Paul Walker's Death: Director Gary Ross Pens Remembrance (Guest Column)

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Gary Ross, Paul Walker

"When I think of Paul, I can't help smiling," recalls the filmmaker, who cast the "boyish, exuberant, happy and surprisingly wise" Walker in "Pleasantville," his first major movie role, at the age of 23.

This story first appeared in the Dec. 13 issue of The Hollywood Reporter magazine. 

I know we are all devastated. It doesn't feel real, but it is. And still, in the midst of this tragedy, when I think back on Paul, I can't help smiling. Paul always made me smile.

I met him in a casting session for Pleasantville. It was probably his first big part in a movie (he was 23 at the time), and if he was nervous, he didn't show it. He came in the door with that huge winning smile (like he'd already gotten some big cosmic joke), and it wasn't until after a few minutes of chatting that I noticed the women in the room were speechless. Not just speechless, frozen -- literally agape.

The audition was wonderful, and I decided to cast him. But before I could even call him to tell him he had the part, Paul showed up in the casting office. He was broke back then -- really broke -- and he was coming back to pick up his 8-by-10 headshots. He figured if we were all done with them, he could save the money on having new ones printed. It's like reusing a plastic fork. When I told him I wanted to cast him, Paul didn't believe me at first.

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"Get outta here."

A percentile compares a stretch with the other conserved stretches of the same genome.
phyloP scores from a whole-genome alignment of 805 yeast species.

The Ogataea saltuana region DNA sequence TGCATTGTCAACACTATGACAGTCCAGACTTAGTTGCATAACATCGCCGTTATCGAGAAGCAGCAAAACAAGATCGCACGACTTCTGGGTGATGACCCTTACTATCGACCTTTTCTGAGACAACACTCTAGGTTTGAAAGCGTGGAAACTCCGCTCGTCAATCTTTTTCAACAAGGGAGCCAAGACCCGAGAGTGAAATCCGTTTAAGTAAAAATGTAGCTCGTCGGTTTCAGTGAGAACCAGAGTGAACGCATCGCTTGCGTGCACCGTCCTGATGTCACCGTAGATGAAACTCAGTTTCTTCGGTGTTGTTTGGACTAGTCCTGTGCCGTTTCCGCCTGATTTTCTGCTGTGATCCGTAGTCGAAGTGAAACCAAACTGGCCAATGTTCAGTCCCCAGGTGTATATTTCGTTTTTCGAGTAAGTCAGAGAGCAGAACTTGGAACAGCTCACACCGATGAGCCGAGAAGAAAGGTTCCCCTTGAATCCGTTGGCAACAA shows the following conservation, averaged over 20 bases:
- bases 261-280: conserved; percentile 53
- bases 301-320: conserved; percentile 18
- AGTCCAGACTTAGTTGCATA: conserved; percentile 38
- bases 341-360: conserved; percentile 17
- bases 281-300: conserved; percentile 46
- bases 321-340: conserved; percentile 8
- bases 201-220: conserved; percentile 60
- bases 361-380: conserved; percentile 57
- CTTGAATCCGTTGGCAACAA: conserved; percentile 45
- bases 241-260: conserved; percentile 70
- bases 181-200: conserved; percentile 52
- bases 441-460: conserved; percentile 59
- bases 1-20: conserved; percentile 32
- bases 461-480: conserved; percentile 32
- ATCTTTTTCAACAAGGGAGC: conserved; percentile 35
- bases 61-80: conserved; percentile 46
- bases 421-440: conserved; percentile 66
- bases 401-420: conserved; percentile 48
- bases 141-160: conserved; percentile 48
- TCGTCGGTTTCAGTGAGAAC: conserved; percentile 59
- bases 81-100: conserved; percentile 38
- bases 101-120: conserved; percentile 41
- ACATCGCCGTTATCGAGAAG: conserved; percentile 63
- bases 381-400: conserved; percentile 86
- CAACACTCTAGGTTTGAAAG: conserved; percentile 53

"No, really. You've got the part."

"DUDE! I can turn on MY PHONE!"

Everyone knows Paul was captivating onscreen, but I got the rare treat of seeing him be funny. If you watch Pleasantville again, you will see a guy fully committed to a character that he was having a ball with. There were several takes when playing this guy -- this benighted, naive, unconscious high school hero -- literally cracked him up.

"Is that too much?" he'd ask me after we'd cut.

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"God, no -- keep going."

He delighted me every day. He was boyish, exuberant, happy and surprisingly wise. In one pivotal scene in the movie, when the film begins to morph into something darker -- when all the emotions that have been unleashed on the town begin to be expressed -- Paul came up to me before I could come up to him. … "I think I'm different here. I think this is the moment where I stop smiling."

He was right, of course. It was subtle, but it was the turning point in the film. I just know that when I look back on him, I will never stop smiling.